THERESA May offered to resign in desperate bid to get her Brexit deal through the House of Commons.
How has she handled Brexit so far? What happens next? Here’s what you need to know.
Theresa May has faced calls to quit over her handling of Brexit – and may resign if her deal is passed[/caption]
Will Theresa May resign?
Just two days before the UK was originally meant to leave the European Union, Mrs May finally pledged to step aside to win over colleagues who have previously opposed her deal.
Her voice cracked as she told the 1922 Committee of Conservative MPs: “I know there is a desire for a new approach, new leadership, in the second phase of the Brexit negotiations — and I won’t stand in the way of that.
“I know some people are worried that if you vote for the withdrawal agreement, I will take that as a mandate to rush into phase two without the debate we need to have.
“I won’t — I hear what you’re saying. But we need to get the deal through and deliver Brexit.
“I am prepared to leave this job earlier than I intended in order to do what is right for our country.
“I ask everyone in this room to back the deal so we can complete our historic duty — to deliver on the decision of the British people and leave the European Union with a smooth and orderly exit.”
Mrs May did not name a specific date as to when she would theoretically step down, but it could be as soon as Britain leaves the EU.
The UK is currently set to leave on May 22.
With a teary eye, May announced her forthcoming resignation as PM[/caption]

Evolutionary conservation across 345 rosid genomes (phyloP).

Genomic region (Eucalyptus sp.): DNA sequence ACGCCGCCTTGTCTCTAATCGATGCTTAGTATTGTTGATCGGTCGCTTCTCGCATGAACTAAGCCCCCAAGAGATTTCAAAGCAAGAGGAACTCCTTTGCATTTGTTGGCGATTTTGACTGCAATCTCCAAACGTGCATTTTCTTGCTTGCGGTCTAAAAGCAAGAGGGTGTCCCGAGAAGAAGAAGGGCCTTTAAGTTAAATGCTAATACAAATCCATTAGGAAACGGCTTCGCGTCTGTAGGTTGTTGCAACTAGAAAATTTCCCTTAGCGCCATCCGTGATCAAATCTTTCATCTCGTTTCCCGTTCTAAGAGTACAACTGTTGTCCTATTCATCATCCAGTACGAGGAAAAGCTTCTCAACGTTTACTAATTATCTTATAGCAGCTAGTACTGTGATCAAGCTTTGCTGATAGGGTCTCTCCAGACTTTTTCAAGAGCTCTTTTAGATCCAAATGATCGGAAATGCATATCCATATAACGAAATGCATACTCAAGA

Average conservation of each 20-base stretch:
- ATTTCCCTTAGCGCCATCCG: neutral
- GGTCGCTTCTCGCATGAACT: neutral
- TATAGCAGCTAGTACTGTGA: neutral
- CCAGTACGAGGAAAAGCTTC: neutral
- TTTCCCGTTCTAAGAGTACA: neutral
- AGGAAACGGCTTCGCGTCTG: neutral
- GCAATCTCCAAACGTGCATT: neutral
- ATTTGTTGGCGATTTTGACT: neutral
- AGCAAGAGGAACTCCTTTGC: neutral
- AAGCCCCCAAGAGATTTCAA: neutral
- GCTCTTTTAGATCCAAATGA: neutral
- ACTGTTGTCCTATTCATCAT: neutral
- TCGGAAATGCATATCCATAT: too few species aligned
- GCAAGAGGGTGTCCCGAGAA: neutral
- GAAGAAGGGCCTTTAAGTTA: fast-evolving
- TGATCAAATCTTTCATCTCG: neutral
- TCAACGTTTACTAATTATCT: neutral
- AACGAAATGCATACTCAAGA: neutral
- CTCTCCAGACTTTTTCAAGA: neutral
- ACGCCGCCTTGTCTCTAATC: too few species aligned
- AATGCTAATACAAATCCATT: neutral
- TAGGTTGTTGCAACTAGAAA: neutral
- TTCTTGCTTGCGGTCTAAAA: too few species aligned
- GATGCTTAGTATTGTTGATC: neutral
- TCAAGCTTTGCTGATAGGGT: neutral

What happens if her deal is voted down again?
Mrs May’s plan has already been defeated twice in the House of Commons — but she is still desperately trying to save her legacy by getting her deal passed.
It is still currently unclear if there will be a third “meaningful vote” on her deal at all as MPs currently vote on a range of options of the future Brexit process.
But if the vote does happen and it’s rejected again, then the remaining outcomes would include a no-deal Brexit, a withdrawal of Article 50, or an extension.
If the UK extended Article 50 again, the length our continued membership in the EU could mean that the UK has to hold EU elections in May.
Following that, the parliamentary deadlock could only be broken by a renegotiation with Brussels, a referendum, or a general election.
How has May handled Brexit so far?
On July 6, 2018, Mrs May revealed a strategy at Chequers which if successful will ensure the UK will remain closely tied to Brussels even after we leave.
The PM had also outlined her plans for a new UK-EU free trade area for goods, with a “common rulebook” – but we won’t have any say in them.
This so-called Chequers plan directly led to the resignations of both Boris Johnson and David Davis.
The Prime Minister struck a compromised divorce agreement with EU leaders on November 13, 2018.
On November 14, Mrs May hailed her soft Brexit deal as “in the national interest” after winning the backing of her divided Cabinet following a tense five-hour meeting.
Theresa May is lobbying Labour MPs to back her deal in a sign she’s given up on winning over rebel Tories, it was reported on November 26.
It was thought that 11 ministers, including Foreign Secretary Jeremy Hunt and Brexit Secretary Dominic Raab, objected to the plan before eventually going along with it.
But both Brexiteers and Remainers described it as the “worst of all worlds”.
On December 4 Theresa May lost a crucial Commons vote by 311 to 293 over her refusal to publish the full legal advice on her EU deal.
The Government became the first to be found in contempt of Parliament in a constitutional stand-off.
The “contempt” motion is not known to have been passed against a sitting Government in Parliament’s 700 years of existence.
Latest Brexit news
In a humiliating summit for the PM, EU leaders said Britain could postpone Brexit until May 22 if the Commons backs her EU plan.
But the UK would have to leave the bloc by April 12 if the PM fails to win a majority.
The impasse in the Commons continues as no proposed Brexit strategy commands an outright majority among MPs.
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